What will this mean for mortgages?

What will this mean for mortgages?

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Inflation has slowed for the third month in a row raising hopes of less dramatic interest rate increases ahead.

The Office for National Statistics (ONS) reported this morning that the price of goods and services had climbed by 10.1% in the last year to January, down from 10.5% in December.

The Bank of England (BoE) has been raising interest rates in a bid to lower inflation and today’s data suggests this method may be starting to take effect.

But there are still concerns with the rate of price growth, which remains in double figures. It means households are unlikely to see an end to cost-of-living pressures for some time.

Indeed, Laura Suter, head of personal finance at AJ Bell, explained price cuts to petrol and diesel along with holiday prices and the cost of eating out remaining level had helped inflation ease off.

But, she added: “Despite these falls, prices are still rising elsewhere. We still have inflation in the double digits and sitting at almost double what it was this time last year.

“Small tweaks down in prices in some areas don’t stop the fact that many people are still seeing bills rise, with energy and food costs still increasing. It feels like a long journey from here to the BoE’s prediction of 3% inflation in the first few months of 2024.”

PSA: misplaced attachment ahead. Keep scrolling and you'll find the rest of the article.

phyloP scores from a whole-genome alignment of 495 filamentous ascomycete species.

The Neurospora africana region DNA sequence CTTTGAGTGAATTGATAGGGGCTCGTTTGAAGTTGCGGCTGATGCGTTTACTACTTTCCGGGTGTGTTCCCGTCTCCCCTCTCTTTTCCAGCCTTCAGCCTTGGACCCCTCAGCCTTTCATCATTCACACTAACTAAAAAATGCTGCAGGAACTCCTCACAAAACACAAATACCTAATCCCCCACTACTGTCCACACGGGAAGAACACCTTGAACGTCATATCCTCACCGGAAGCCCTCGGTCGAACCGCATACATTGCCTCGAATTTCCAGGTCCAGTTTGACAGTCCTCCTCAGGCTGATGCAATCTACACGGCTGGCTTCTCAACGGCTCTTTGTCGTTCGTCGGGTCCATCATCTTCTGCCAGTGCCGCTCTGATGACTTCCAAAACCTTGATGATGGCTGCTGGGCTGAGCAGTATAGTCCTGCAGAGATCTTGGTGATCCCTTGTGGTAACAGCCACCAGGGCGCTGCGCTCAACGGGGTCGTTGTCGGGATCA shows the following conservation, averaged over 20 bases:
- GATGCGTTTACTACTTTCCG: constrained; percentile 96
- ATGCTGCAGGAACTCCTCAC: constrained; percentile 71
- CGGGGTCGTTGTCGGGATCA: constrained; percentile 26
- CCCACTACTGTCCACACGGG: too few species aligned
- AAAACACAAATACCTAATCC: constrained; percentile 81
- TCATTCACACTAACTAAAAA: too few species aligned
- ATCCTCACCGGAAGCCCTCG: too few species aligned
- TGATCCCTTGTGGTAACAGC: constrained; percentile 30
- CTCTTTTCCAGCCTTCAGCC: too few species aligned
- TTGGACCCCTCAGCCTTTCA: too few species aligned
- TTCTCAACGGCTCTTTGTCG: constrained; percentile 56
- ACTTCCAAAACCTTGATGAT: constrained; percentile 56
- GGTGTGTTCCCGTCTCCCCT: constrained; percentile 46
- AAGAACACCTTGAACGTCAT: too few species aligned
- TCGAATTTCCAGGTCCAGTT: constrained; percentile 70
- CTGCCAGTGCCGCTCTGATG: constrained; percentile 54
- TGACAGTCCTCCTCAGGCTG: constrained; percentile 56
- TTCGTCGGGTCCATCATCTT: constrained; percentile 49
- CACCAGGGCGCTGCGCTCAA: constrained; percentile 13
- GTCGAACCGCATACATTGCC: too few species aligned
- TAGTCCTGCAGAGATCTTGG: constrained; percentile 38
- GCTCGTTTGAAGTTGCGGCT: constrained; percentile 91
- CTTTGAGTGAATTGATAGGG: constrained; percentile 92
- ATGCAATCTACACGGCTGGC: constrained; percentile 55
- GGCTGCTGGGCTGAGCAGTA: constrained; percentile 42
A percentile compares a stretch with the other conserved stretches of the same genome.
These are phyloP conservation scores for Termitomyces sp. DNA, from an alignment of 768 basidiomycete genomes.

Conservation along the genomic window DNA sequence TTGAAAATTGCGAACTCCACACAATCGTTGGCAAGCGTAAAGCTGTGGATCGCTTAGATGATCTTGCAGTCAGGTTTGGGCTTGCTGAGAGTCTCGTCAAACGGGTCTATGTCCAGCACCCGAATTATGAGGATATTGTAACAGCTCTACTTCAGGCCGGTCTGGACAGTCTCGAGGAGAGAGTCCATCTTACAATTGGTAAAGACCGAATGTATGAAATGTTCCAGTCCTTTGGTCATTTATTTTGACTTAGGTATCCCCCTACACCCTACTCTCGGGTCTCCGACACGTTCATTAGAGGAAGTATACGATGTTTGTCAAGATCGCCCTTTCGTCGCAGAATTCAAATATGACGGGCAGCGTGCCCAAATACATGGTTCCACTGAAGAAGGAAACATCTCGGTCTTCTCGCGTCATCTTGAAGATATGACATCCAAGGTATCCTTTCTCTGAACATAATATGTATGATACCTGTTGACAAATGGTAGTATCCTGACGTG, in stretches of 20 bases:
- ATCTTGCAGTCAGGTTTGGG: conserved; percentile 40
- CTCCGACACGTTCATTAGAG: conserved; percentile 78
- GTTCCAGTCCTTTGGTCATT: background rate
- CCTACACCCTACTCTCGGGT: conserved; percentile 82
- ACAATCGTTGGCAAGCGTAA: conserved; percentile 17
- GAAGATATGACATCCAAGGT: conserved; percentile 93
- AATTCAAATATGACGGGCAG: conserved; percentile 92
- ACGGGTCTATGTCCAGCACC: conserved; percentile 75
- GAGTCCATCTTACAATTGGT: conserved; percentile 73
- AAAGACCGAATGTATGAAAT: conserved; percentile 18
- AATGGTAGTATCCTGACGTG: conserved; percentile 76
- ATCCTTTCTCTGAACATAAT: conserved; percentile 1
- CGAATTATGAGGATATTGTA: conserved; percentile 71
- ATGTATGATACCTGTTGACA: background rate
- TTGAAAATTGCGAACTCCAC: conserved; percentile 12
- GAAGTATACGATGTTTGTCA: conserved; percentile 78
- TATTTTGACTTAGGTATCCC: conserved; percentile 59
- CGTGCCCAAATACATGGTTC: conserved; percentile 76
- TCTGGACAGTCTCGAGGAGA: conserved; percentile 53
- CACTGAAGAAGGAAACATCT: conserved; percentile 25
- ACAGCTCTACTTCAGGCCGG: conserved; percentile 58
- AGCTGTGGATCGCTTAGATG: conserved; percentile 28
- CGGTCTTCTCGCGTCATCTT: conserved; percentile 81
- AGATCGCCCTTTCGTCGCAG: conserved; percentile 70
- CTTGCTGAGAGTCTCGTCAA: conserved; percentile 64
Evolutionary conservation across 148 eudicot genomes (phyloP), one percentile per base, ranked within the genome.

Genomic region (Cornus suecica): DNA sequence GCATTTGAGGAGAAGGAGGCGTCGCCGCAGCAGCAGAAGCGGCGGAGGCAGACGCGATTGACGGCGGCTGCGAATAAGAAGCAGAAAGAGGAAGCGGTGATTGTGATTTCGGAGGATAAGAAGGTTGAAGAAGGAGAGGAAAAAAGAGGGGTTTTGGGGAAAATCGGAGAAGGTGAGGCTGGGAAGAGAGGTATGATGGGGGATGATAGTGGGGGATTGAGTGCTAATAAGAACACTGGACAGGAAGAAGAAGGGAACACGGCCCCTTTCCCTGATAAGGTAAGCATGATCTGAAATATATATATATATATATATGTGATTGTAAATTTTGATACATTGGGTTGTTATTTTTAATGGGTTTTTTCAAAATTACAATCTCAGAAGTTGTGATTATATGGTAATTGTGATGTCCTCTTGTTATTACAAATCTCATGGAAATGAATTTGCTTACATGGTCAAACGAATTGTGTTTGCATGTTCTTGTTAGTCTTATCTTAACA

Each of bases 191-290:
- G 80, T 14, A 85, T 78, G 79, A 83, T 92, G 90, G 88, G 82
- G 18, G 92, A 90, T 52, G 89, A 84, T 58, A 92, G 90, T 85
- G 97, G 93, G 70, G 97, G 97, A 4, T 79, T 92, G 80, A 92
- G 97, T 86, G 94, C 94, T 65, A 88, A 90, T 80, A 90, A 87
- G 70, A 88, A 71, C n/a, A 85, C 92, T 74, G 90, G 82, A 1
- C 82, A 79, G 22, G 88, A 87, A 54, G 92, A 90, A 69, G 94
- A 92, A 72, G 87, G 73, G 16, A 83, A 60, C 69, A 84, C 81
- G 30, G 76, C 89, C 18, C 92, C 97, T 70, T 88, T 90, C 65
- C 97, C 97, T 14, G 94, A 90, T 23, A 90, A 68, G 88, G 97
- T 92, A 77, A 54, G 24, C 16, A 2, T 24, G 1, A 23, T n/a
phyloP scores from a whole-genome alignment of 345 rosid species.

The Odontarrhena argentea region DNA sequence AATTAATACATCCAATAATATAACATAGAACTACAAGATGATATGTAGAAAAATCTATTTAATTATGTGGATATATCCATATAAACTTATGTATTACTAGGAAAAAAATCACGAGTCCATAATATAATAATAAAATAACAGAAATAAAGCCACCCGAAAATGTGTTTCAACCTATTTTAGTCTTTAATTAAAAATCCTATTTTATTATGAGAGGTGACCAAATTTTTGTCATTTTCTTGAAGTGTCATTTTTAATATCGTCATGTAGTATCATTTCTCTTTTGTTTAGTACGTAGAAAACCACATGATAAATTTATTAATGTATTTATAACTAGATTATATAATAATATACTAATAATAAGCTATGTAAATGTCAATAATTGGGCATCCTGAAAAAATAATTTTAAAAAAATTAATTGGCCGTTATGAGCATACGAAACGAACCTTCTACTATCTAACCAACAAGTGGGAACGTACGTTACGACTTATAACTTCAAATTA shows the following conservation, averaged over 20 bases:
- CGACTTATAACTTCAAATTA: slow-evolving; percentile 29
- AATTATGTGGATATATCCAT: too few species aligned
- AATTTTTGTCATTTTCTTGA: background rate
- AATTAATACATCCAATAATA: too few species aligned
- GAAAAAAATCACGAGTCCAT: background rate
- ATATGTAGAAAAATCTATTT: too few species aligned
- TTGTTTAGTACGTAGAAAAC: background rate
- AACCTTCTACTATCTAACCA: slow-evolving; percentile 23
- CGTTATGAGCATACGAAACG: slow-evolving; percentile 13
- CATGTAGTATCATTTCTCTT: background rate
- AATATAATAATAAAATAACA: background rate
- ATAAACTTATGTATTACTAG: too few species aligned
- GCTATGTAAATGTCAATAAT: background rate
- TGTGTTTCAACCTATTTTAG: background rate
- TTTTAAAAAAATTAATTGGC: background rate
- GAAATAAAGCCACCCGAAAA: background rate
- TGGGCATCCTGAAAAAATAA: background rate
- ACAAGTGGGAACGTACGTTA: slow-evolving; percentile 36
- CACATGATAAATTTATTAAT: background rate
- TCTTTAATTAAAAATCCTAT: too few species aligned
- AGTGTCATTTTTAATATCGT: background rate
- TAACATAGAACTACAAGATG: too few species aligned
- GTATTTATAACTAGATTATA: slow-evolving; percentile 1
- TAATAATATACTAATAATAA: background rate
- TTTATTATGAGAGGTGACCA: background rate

Will easing inflation mean interest rates might fall?

So, does today’s drop in inflation bode well for our mortgage rates and prices going forward?

Vishal Vyas, partner at independent mortgage broker London Mortgage Partners said he thought the BoE would go ahead with another base rate increase at the next meeting but it might be a smaller hike.

“The Bank of England will want to continue the downward trend towards the 2% inflation target and will not want to be seen to be taking their foot off the gas too early for inflation to begin increasing again and further drastic rises to then be enforced,” he said.

“Swap rates are still relatively stable, meaning lending markets remain competitive for borrowers.”

Most mortgage lenders had priced rate rises into their fixed-rate mortgage prices back in October when the mini-Budget caused chaos in the markets. As such, these deals have been edging down in price this year. Will this trend continue?

Alice Haine, personal finance analyst at Bestinvest, the DIY investment platform and coaching service, said: “With mortgage rates also easing from their October highs and more fixed-rate deals under 4% now emerging, the hope is that rates could drop back further as competition for business heats up.

“Borrowers that have already locked in a new product in recent weeks may even want to consider contacting their broker again to see if it is possible to negotiate a fresh deal. But the ultra-cautious might want to hold off a little longer to see if rates come down any further.”

Haine added: “With inflation still hovering in double-digit territory, affordability is an issue for first-time buyers and those looking to remortgage.

“High inflation dents purchasing power with money simply unable to stretch as far, something lenders carefully when evaluating borrower’s creditworthiness.”

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